The future is a mystery for the Knicks. They can free up plenty of cap room in 2015, so there's a chance to put together a winning lineup, but that's a year away and the clock is ticking on Anthony's championship dreams.

Phil Jackson, new to the job, can give "The old regime failed you, but I'm building a winner" speech.

LeBron and Pat Riley might be ready to exploit all these doubts, but if the Bulls can win the pitch, they'll need to ...

2. Engage Knicks in trade talks

This could be a challenge because Jackson could simply say, "No, we won't do a sign-and-trade." But if Anthony wants to change uniforms, it would make sense for Jackson to asset-ize the situation.

Surprisingly, there is a scenario involving Carlos Boozer that could make sense for New York. Boozer makes an alarming $16.8 million next season and only the Bulls can use the amnesty clause on him. New York has an undesirable contract in shooting guard J.R. Smith, who is due $12.4 million over the next two years. Let's say Anthony gets a starting salary of $20 million and the Bulls agree to take back Smith. They could send Boozer, their three non-guaranteed contracts (Ronnie Brewer, Mike James and Lou Amundson), Mike Dunleavy and maybe Tony Snell to New York.

The Knicks get an expiring contract, three players they can waive and two guys who might have some trade value. Most important, they get Smith's $6.4 million off the books for 2015 free agency.

If that's not enough incentive, Anthony Randolph could go to the Knicks in a separate deal for Pablo Prigioni, which would remove another $1.7 million off their 2015 payroll.

New York would have only Jose Calderon, Tim Hardaway Jr. and Shane Larkin on the books for free agency 2015. The Knicks could make a bold move even without Anthony.

A win-win? Maybe Jackson would see it that way.

In this scenario, the Bulls could keep Gibson, Butler, McDermott, avoid paying Boozer anything and have the full the midlevel exception to re-sign D.J. Augustin or bring Mirotic over from Spain.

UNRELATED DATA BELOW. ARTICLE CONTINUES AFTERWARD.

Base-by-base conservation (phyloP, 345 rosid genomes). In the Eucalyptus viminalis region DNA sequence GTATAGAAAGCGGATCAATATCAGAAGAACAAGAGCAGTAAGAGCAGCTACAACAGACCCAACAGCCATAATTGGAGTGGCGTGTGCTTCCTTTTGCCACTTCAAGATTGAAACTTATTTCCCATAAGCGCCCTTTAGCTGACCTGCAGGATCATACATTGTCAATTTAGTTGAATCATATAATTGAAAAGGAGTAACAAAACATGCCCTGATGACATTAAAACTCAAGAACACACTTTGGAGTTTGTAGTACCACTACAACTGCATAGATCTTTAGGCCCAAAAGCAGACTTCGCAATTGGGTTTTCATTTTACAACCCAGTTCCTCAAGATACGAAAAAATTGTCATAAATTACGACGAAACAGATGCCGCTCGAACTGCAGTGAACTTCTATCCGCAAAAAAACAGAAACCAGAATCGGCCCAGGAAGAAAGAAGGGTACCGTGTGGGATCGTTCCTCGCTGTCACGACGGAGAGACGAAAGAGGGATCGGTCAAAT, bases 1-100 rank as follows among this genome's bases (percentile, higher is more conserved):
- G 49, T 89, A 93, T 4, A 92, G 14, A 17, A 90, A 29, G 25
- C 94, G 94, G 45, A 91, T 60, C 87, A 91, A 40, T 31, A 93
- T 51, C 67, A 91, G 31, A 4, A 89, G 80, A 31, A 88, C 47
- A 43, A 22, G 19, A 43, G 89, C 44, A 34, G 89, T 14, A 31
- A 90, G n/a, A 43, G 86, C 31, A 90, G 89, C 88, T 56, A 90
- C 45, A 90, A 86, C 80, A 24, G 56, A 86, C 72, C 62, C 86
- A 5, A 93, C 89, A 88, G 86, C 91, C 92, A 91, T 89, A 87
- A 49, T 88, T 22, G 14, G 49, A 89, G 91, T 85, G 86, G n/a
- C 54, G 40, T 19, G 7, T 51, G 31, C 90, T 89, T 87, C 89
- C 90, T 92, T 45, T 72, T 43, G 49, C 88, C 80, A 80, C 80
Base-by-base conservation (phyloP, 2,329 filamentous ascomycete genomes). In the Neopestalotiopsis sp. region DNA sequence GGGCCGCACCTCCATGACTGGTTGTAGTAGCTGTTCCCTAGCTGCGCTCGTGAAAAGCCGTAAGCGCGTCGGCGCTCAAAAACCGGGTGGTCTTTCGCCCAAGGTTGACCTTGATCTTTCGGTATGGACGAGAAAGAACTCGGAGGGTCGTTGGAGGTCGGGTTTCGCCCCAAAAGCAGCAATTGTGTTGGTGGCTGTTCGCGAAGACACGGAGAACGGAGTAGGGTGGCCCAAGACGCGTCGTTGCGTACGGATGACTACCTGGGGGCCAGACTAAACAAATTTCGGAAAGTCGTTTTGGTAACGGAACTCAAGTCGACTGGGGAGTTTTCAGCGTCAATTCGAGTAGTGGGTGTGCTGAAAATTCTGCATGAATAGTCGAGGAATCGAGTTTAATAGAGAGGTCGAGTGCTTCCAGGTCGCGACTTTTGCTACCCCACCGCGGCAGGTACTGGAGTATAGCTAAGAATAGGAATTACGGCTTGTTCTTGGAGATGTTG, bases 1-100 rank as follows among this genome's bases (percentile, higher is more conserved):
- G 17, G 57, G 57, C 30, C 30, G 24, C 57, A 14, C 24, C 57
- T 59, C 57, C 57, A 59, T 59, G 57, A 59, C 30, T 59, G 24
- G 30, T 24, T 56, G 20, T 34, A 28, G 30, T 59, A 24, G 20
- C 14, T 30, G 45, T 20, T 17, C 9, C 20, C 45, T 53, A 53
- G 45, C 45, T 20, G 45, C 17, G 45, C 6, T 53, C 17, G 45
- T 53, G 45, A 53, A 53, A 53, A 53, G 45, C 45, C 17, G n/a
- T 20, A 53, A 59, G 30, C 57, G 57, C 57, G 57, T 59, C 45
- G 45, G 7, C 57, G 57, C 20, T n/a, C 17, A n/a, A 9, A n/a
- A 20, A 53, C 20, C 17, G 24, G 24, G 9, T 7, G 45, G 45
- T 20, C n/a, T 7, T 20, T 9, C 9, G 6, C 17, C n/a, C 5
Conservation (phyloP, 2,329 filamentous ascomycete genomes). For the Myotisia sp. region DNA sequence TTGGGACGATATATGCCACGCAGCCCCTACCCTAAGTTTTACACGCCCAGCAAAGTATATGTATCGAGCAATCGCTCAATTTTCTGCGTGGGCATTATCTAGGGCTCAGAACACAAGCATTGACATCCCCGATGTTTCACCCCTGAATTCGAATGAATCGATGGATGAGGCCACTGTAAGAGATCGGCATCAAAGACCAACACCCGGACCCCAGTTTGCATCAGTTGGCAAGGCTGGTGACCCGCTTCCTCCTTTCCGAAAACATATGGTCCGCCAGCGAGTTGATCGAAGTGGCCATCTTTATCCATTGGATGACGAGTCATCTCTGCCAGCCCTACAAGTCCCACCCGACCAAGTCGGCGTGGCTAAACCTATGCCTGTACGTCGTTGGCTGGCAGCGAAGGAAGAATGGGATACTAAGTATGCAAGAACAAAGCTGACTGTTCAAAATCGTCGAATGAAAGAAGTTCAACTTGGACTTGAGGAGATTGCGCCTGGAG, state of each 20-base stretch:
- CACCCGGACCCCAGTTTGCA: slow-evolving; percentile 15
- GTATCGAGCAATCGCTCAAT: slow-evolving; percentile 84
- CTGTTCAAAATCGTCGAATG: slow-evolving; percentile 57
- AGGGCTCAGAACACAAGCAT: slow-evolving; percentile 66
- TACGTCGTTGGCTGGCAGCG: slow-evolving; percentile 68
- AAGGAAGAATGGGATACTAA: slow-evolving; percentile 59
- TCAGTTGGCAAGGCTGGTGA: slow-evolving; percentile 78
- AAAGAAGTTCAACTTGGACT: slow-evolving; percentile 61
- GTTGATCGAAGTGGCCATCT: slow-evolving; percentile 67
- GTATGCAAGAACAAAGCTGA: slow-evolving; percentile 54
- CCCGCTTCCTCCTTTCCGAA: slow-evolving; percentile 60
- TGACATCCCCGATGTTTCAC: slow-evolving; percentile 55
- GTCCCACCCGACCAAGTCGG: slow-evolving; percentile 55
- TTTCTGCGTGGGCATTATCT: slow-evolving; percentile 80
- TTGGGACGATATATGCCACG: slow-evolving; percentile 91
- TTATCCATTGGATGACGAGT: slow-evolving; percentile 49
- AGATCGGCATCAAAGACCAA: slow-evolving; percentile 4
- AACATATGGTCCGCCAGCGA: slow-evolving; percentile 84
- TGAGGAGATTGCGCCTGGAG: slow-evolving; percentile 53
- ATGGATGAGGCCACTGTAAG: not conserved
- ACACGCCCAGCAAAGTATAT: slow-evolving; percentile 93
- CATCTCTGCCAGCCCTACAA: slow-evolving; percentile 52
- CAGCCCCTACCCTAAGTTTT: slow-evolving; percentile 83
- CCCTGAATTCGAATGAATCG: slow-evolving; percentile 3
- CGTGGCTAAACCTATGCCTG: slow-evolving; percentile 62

It's also possible to do a sign-and-trade without Boozer. The Bulls would have to clear cap space and combine it with the non-guaranteed deals to give Anthony a more competitive salary. They might have to clear salaries anyway, because ...

3. Get prepared to shed talent

If the Knicks refuse to talk sign-and-trade, all is not lost. The Bulls could amnesty Boozer and then unload many other players for draft picks.

Even while keeping Rose, Noah, Gibson, Butler and power forward Greg Smith (signed late last season), the Bulls would have enough cap space to offer Anthony a starting salary of roughly $18 million. They'd have to unload McDermott, Dunleavy, Snell, and Randolph.

If Anthony wanted more money or would be OK with less, the Bulls could add or subtract players accordingly. Mostly, though, the ability to create cap space is incentive for the Knicks to agree to a sign-and-trade.

The key here is how much Anthony would be willing to be paid. If the Knicks offered him a maximum deal, his salary could grow to $29 million in its fifth year. Jackson has made it clear he's not interested in going that high for Anthony, but owner Jim Dolan might overrule.

If Anthony is looking to maximize his earning potential, he figures to stay in New York. If getting to the Finals is his primary goal, the Bulls would be a nice option, as long as LeBron stays out of it.